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Ankle Fractures(Broken ankle)

An ankle fracture means that one or more of the bones in your ankle are broken. Ankle fractures are common injuries, especially for athletes. They usually happen when too much stress gets placed on the ankle. Ankle fractures are categorized in two ways: unstable and stable. Stable fractures have enough support from bones and ligaments, the tough fibrous tissue that connect bones, so that there is little motion at the fracture site. Unstable fractures are more severe and usually involve torn ligaments

Ankle Fractures(Broken ankle) Hero Image 2

A broken ankle or ankle fracture means that one or more of the bones in your ankle are broken

 

Your ankle is made up of three bones, the tibia or shin bone located on the inside of your ankle which bears 90% of your body weight, the fibula a long thin bone on the outside of your leg and the talus a small bone that sits above the heel bone. Many times when one bone is broken the other bone may be injured as well.

 

Any of these bones can be broken. Broken ankles or ankle fractures are categorized in two ways: unstable and stable. Stable fractures have enough support from bones and ligaments, the tough fibrous tissue that connect bones, so that there is little motion at the fracture site. Unstable fractures are more severe and usually involve torn ligaments

What causes Ankle Fractures(Broken ankle)?

Ankle fractures are usually caused by twisting or rolling your ankle. Sometimes they happen due to an acute injury, such as from a fall or car accident, or simply following a mis-step. Occasionally, ankle stress fractures may develop over time, due to chronic overuse without adequate time for recovery, repair, and rebuilding.

Ankle fractures are most common in these sports:

• Running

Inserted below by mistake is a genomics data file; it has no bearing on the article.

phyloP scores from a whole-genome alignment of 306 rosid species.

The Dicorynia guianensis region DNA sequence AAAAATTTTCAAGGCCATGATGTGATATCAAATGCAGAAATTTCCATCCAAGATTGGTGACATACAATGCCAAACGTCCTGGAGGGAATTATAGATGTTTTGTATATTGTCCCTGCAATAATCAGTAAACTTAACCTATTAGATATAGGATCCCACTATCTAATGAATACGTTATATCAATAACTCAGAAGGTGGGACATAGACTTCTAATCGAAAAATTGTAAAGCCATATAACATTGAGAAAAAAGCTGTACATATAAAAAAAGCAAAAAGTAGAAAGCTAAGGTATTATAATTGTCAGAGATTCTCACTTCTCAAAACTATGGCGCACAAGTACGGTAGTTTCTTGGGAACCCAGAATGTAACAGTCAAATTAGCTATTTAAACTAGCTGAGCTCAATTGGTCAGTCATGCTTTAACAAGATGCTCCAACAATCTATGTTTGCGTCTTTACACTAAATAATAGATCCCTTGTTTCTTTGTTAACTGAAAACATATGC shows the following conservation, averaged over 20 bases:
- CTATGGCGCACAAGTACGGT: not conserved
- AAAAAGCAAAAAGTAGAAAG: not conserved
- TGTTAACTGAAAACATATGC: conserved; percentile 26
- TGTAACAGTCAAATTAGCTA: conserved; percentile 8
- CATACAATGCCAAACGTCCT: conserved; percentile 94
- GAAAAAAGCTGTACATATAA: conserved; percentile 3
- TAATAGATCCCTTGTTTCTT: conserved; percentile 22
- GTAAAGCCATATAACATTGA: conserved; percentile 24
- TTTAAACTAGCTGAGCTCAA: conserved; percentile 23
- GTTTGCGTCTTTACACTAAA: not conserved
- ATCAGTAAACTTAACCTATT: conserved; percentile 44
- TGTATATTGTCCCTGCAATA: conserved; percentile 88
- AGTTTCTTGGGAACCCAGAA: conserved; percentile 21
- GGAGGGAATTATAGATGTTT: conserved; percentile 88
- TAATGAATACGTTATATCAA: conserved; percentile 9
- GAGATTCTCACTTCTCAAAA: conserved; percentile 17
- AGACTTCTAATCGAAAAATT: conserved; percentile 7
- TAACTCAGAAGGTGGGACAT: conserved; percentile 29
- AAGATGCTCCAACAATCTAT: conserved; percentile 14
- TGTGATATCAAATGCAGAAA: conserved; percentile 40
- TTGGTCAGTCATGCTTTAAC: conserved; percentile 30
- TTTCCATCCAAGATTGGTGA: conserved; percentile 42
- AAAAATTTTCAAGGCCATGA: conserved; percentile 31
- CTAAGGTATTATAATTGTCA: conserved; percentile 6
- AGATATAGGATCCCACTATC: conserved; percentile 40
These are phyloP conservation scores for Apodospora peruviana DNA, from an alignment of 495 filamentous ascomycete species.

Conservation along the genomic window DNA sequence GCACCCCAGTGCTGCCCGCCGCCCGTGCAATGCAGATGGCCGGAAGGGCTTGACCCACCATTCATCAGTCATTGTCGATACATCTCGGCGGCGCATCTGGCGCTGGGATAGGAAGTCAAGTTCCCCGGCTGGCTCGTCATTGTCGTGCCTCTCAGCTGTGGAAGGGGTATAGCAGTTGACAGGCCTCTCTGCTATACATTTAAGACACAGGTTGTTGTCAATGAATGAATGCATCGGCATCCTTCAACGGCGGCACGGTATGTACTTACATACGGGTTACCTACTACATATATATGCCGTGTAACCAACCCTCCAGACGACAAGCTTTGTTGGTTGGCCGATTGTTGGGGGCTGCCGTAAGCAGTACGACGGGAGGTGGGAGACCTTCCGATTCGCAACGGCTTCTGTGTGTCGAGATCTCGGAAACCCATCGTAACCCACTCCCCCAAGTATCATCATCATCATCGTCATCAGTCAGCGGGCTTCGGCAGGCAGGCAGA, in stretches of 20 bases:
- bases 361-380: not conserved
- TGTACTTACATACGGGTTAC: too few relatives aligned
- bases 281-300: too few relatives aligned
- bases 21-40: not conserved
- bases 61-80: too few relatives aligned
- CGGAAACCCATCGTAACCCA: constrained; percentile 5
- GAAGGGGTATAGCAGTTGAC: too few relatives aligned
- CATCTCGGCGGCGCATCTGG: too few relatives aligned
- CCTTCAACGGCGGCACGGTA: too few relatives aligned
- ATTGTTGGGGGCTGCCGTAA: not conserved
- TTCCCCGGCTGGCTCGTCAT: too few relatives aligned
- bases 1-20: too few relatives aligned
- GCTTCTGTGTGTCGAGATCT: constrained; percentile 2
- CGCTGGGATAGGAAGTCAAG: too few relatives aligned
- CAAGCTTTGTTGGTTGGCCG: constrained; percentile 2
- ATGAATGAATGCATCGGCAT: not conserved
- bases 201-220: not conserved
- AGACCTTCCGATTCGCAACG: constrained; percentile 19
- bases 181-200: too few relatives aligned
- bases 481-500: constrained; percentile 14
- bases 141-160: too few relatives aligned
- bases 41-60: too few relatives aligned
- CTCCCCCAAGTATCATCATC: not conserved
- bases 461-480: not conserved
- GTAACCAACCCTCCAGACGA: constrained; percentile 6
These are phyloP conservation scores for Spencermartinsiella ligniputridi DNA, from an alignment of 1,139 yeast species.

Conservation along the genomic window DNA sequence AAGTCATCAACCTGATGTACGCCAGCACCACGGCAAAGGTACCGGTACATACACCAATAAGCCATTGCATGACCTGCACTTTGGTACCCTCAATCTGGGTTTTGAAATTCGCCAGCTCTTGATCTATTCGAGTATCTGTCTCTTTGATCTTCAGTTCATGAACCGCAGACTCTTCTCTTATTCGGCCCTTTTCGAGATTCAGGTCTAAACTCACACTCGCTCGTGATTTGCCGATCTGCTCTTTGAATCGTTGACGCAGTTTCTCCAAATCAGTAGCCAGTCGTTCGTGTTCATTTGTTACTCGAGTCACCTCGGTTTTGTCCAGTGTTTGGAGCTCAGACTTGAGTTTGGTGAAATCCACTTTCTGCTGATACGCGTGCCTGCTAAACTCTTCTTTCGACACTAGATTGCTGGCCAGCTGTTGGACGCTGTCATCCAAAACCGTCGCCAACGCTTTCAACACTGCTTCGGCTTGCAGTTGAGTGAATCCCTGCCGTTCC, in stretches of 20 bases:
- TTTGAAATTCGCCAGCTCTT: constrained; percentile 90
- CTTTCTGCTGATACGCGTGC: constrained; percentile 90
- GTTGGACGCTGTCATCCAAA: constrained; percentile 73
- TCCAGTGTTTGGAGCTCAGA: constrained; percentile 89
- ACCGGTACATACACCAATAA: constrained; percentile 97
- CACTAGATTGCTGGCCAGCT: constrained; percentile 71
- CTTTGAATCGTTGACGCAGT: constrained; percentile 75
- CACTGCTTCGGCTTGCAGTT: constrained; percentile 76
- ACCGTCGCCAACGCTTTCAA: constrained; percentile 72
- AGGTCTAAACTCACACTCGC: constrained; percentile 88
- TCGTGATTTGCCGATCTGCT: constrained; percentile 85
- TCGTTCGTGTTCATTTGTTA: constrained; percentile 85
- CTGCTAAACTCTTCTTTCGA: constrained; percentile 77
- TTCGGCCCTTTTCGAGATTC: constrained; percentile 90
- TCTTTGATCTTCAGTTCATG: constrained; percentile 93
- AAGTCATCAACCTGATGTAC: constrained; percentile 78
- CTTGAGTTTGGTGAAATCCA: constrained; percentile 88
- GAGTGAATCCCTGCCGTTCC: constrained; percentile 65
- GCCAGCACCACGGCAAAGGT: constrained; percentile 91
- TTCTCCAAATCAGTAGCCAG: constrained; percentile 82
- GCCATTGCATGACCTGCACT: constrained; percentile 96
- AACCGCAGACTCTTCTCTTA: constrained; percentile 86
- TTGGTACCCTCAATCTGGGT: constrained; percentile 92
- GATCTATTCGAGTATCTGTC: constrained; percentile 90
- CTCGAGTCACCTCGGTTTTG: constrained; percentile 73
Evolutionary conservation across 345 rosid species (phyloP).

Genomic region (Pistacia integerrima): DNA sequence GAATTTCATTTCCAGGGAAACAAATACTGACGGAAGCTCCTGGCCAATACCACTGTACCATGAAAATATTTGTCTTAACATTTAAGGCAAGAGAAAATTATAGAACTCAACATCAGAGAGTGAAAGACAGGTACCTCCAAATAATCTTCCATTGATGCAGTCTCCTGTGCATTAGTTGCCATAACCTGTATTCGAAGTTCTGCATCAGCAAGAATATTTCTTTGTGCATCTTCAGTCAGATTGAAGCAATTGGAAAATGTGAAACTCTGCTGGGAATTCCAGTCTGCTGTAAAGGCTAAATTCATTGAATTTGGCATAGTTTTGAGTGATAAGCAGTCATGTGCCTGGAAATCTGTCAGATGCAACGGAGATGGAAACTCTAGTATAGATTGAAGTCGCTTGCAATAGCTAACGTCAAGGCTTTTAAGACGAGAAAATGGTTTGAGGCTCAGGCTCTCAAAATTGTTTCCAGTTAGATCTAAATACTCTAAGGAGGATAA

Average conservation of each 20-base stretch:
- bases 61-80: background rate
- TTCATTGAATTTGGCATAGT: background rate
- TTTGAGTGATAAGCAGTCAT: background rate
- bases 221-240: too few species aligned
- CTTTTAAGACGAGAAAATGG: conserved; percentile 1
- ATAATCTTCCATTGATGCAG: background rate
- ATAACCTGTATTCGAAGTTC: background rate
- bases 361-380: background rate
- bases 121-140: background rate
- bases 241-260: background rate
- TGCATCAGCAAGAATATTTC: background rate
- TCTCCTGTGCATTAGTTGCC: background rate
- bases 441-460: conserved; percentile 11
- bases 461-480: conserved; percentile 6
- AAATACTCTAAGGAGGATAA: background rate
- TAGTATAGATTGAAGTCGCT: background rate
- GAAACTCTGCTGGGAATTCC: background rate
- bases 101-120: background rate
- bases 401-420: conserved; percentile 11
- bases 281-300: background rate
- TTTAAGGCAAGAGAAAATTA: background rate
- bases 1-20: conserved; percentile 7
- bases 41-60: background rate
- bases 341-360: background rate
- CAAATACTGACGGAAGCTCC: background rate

• Basketball
• Soccer
• Football
• Tennis
• Skiing

Symptoms

A common symptom of an ankle fracture is pain. Pain is often immediate at the time of injury and can be severe. Common symptoms also include:

• Pain increases with activity and eases with rest
• Swelling and bruising around the ankle
• Tenderness to touch over the bone
• Inability to put weight on the ankle
• Deformity of the ankle

When to see a doctor

 

If you injure your ankle and are unable to walk four steps or if you have tenderness to the touch on the bone on the outside of the ankle or the inside of the ankle you should have an x-ray. This can be done in your doctor’s office, urgent care center or emergency room. If you can walk on your ankle and do not have tenderness on the bone it may not be necessary to have an x-ray immediately or be seen in the emergency room or urgent care facility.

 

If you injure your ankle, you should see your doctor, particularly if pain and swelling don’t resolve . Ankle fractures can be mistaken for sprains, so it is important your injury is properly diagnosed. Your doctor will ask questions about your injury and symptoms and conduct a physical examination. This may include moving your foot in different directions to test your range of motion and stability, as well as examining how you walk. Your doctor may also order x-rays or other imaging tests to assess the extent of your injury.

Non-operative treatment

Treatment of ankle fractures will depend on the severity of the fracture. Stable fractures are typically treated non-surgically. Treatment usually involves rest and keeping weight off the ankle to allow the fracture to heal. Conservative treatments also include:

• Ice
• Elevation of the leg
• Nonsteroidal anti-inflammatory drugs (NSAIDs), such as ibuprofen and naproxen, to relieve pain
• A splint, cast, walking boot, or sturdy brace to provide stability to the ankle
• Physical therapy exercises

 

 

 

Surgical Treatment

If the ankle fracture is unstable or out of place, surgery may be the right treatment option for you. In these cases, surgery can help the ankle regain its proper function and prevent arthritis from developing. During the procedure, the orthopedic surgeon realigns the broken bones and holds them together with pins/screws and plates. The surgeons may use arthroscopic surgery, a minimally invasive procedure, to operate on your ankle.

Recovery

Recovery time from an ankle fracture can vary widely depending on the extent of the injury. Typically, after treatment with a cast or surgery, it takes at least six weeks for broken bones and ligaments to heal enough to start weight bearing activities with a walking boot. Physical therapy will play an important role in an athlete’s recovery and return to play.